LOS ANGELES (CNS) - The Southland was deprived again Wednesday of an aerospace light show, as a planned rocket launch from Vandenberg Air Force Base in Santa Barbara County was scrubbed for the fourth time.
The United Launch Alliance rocket carrying a reconnaissance satellite had been set to take off at 5:44 p.m. The launch was first delayed by five minutes, then it was scrubbed altogether less than 10 minutes to takeoff.
ULA did not immediately give an official reason for the delay. Spaceflight Now reported that the scrub was prompted by a suspected hydrogen leak in the port booster engine section of the Delta IV Heavy rocket.
The launch was tentatively reset for 5:31 p.m. Thursday.
Wednesday was the fourth time the mission has been delayed. On Tuesday night, a planned launch was scrubbed due to high winds. On Dec. 8, the launch was scrubbed just 7.5 seconds before its scheduled liftoff due to a technical glitch. An operational problem had caused a delay in the launch one day prior to that.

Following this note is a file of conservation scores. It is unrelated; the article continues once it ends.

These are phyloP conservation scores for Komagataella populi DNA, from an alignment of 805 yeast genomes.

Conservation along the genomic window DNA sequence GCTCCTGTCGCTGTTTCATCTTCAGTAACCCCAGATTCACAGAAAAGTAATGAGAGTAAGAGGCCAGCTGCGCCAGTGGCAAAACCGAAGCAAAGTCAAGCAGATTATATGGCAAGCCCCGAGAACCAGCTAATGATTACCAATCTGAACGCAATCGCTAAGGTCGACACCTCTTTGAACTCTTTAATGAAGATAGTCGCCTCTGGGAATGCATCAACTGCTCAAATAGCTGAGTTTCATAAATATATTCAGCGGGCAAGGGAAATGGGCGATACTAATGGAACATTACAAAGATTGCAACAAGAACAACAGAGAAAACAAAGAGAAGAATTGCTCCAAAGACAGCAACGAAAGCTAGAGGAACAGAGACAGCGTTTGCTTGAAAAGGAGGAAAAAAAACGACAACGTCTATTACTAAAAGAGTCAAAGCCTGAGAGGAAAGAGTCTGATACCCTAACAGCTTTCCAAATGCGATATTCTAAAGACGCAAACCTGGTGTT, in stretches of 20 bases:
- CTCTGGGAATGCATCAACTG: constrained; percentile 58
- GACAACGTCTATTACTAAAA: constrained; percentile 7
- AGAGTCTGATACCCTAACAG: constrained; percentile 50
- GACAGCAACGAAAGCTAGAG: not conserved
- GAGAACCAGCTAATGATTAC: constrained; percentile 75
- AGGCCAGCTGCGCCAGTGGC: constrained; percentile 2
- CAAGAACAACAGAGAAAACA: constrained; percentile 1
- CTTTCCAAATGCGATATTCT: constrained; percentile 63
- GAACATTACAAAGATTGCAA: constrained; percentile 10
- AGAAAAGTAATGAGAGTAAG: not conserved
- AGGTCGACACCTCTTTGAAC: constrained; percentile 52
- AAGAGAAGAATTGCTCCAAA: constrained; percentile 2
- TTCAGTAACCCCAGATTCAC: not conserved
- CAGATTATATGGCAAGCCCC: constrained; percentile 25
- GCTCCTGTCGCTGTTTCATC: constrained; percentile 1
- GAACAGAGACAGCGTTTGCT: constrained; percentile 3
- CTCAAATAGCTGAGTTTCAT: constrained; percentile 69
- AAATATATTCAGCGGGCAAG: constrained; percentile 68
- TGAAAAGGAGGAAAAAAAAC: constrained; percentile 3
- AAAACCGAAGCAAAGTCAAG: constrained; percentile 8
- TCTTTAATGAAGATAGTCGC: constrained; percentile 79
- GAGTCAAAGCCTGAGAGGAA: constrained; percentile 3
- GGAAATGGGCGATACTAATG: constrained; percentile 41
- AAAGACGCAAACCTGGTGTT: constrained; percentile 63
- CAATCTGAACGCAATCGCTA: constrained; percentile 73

Launches from Vandenberg, especially those carried out after sundown, typically create impressive aerial light shows over Southern California and the southwestern United States.
The Delta IV Heavy rocket will be carrying a secretive satellite for the U.S. National Reconnaissance Office.
``We are proud to launch this critical payload in support of our nation's national security mission,'' Gary Wentz, ULA vice president of government and commercial programs, said in a statement prior to the two delays. ``As the nation's premiere launch provider, the teams have worked diligently to ensure continued mission success, delivering our customer's payloads to the precise orbits requested.''
According to the company, the Delta IV Heavy rocket includes three Rocketdyne liquid hydrogen/liquid oxygen engines that can produce a combined 2.1 million pounds of thrust.
ULA has carried out 27 launches for the National Reconnaissance Office over the past 12 years.